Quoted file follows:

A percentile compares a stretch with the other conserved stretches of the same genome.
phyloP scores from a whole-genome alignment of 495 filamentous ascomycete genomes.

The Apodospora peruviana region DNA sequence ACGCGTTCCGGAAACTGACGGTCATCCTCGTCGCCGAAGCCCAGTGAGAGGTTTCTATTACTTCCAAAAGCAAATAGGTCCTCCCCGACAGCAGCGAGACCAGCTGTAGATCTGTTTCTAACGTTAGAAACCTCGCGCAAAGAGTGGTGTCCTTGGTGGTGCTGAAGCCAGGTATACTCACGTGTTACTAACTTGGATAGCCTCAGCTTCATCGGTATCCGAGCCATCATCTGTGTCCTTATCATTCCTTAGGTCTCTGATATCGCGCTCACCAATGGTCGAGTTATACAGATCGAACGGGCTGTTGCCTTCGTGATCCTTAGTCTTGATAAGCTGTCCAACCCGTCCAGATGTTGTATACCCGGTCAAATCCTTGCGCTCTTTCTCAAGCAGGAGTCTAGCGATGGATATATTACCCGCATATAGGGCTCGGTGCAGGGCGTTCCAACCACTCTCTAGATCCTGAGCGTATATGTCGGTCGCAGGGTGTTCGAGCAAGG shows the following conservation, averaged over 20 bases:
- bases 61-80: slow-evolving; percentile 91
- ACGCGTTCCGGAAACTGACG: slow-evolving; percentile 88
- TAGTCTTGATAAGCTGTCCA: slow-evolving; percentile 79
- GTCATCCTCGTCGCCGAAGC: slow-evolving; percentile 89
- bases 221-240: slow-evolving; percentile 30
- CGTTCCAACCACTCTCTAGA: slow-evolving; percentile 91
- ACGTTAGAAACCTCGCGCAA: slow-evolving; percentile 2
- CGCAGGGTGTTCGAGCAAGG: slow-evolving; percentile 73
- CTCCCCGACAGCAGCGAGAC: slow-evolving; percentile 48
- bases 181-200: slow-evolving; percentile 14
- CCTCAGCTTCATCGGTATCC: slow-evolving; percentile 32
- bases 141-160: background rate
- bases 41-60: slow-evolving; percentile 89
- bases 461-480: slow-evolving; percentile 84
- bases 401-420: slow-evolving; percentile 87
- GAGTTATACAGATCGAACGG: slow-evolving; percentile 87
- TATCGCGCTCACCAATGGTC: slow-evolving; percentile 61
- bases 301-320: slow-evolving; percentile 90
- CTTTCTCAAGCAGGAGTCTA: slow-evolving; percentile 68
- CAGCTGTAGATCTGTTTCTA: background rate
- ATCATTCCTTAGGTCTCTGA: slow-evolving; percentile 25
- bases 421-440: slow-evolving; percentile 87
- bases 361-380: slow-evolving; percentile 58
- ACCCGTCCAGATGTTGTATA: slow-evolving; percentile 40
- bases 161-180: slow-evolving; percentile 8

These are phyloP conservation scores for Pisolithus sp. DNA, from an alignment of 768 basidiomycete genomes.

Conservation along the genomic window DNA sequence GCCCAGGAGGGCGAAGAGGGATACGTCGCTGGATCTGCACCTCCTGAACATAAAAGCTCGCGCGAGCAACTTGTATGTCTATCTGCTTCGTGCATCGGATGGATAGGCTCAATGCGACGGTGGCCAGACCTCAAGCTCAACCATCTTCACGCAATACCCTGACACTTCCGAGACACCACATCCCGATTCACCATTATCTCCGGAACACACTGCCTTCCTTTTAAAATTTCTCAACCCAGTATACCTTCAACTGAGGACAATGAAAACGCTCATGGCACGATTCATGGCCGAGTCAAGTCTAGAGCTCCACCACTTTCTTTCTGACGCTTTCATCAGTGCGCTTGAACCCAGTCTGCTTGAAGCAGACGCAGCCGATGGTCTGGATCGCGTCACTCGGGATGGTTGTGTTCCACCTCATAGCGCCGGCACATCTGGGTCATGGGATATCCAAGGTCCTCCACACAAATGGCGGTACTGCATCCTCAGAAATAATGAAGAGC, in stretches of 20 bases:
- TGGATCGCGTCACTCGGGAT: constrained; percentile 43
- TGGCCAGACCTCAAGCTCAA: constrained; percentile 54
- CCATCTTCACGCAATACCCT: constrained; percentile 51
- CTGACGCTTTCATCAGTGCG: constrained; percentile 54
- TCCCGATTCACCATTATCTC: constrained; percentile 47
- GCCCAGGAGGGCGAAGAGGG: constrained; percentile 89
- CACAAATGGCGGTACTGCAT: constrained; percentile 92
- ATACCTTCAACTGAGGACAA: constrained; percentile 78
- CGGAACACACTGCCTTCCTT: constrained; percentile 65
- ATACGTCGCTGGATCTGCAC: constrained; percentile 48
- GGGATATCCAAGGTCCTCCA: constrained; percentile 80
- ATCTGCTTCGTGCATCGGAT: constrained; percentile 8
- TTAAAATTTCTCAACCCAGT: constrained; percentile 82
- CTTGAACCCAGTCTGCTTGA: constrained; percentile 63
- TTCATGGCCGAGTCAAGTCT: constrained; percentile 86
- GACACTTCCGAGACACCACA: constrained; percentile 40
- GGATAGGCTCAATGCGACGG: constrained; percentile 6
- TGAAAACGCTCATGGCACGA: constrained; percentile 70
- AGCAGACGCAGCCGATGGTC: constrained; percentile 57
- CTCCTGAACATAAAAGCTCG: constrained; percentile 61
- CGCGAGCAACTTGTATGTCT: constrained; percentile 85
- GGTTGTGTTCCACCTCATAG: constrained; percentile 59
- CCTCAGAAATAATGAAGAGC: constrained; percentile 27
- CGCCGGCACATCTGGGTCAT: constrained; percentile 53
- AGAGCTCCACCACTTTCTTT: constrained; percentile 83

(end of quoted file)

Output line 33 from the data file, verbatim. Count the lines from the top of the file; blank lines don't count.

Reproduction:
- CCATCTTCACGCAATACCCT: constrained; percentile 51